1. What is the strategy of the hotel? Is it appropriate? Is it possible?
The strategy of the hotel is based on importing an Asian-style of luxury focused on providing a high level ofpersonalized service through its Personal Valets (VPs), in so doing differentiating itself from other luxury hotels in the area. We feel it’s appropriate in the sense that you’re offering a newservice and environment to consumers in the luxury goods and services segment, though the cross-cultural risks of bringing the largely unknown service to the American public are great, which Portman shouldbe able to overcome. Yes, it’s possible with a good marketing plan, informative advertising, which should differentiate the hotel from competitors but also inform clients on how the PV system works.2. What does this strategy require of the hotel’s work force?
Personal valets would need to be completely customer-focused, have initiative and learn to predict customer needs and beflexibility in tasks. It required long-term commitments from the PVs, ensuring stability. The rest of the hotel would need to be in constant contact with the PVs, understand their own role and those of the PVsand constantly be coordinating to improve the hotel’s operations.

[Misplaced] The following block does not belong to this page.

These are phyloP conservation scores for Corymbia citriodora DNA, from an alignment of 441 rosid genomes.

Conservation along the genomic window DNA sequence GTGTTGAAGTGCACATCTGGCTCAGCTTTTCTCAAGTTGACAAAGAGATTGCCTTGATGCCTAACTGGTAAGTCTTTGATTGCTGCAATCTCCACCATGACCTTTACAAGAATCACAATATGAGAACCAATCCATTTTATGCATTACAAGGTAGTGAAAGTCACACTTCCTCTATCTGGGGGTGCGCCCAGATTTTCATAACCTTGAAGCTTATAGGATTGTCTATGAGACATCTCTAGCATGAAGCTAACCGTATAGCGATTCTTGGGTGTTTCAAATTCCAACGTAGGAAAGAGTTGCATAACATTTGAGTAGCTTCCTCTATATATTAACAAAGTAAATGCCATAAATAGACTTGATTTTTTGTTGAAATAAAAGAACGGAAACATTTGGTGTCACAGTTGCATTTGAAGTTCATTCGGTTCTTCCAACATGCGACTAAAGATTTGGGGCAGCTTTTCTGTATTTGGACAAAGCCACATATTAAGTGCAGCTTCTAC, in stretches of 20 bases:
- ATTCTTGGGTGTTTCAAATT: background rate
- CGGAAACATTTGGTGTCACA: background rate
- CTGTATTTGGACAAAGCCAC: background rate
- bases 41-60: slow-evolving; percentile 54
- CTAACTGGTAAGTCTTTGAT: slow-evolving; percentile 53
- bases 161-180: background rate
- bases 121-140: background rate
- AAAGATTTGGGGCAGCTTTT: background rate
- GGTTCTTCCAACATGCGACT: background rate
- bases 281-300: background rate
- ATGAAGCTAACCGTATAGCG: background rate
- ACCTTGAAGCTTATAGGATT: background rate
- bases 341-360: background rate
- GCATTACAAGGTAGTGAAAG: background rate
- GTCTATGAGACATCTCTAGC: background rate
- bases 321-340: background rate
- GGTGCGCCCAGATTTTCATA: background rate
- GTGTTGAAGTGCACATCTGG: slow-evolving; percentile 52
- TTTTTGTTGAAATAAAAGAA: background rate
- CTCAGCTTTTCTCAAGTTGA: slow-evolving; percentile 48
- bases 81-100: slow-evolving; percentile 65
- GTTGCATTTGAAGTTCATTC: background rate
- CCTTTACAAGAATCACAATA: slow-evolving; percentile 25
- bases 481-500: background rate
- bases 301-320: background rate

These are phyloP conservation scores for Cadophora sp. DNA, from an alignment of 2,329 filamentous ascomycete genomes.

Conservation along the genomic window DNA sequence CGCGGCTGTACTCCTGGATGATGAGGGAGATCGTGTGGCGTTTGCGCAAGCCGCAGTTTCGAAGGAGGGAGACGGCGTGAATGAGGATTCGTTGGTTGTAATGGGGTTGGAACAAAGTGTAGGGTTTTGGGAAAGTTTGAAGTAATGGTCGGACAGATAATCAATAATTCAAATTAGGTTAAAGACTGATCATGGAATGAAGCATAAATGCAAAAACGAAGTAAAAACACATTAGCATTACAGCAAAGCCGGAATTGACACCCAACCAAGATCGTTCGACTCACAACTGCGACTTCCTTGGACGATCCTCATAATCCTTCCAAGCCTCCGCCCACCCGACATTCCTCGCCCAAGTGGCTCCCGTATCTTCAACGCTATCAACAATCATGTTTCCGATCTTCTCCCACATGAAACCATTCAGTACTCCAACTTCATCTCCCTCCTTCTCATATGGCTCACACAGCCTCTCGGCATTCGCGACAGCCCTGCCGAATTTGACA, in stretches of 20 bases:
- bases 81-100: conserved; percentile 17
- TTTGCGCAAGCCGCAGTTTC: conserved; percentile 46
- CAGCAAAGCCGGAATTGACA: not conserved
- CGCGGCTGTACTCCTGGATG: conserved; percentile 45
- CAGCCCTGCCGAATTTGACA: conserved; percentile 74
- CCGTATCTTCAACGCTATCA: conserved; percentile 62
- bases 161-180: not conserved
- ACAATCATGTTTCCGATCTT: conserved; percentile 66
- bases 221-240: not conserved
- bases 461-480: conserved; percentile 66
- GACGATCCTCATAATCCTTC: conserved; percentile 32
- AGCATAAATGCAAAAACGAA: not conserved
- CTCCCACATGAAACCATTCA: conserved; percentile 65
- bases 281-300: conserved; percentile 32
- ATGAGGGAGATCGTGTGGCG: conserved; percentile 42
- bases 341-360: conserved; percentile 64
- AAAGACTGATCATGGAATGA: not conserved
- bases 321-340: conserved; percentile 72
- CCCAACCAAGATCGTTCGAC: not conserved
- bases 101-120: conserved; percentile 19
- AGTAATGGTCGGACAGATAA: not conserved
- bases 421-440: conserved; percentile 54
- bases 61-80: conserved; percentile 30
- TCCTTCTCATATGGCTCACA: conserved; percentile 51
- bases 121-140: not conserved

3. Do the Human Resources policies in the Portman Hotel promote the behaviour needed to implement this strategy?
Theevidence provided in the case leads us to conclude in favour and against some policies:
Yes – by providing employees written contracts, a handbook with responsibilities, as well as extras such asrewards for employee of the month and year. The extensive selection process also ensured the best candidates got the jobs.
No – low pay considering importance of PVs, endless responsibilities and nochance of promotion were all bad ideas. There were also poor channels for feedback and lack of training for PVs who form the base of the hotel’s differentiation.
4. Is the position of Personal...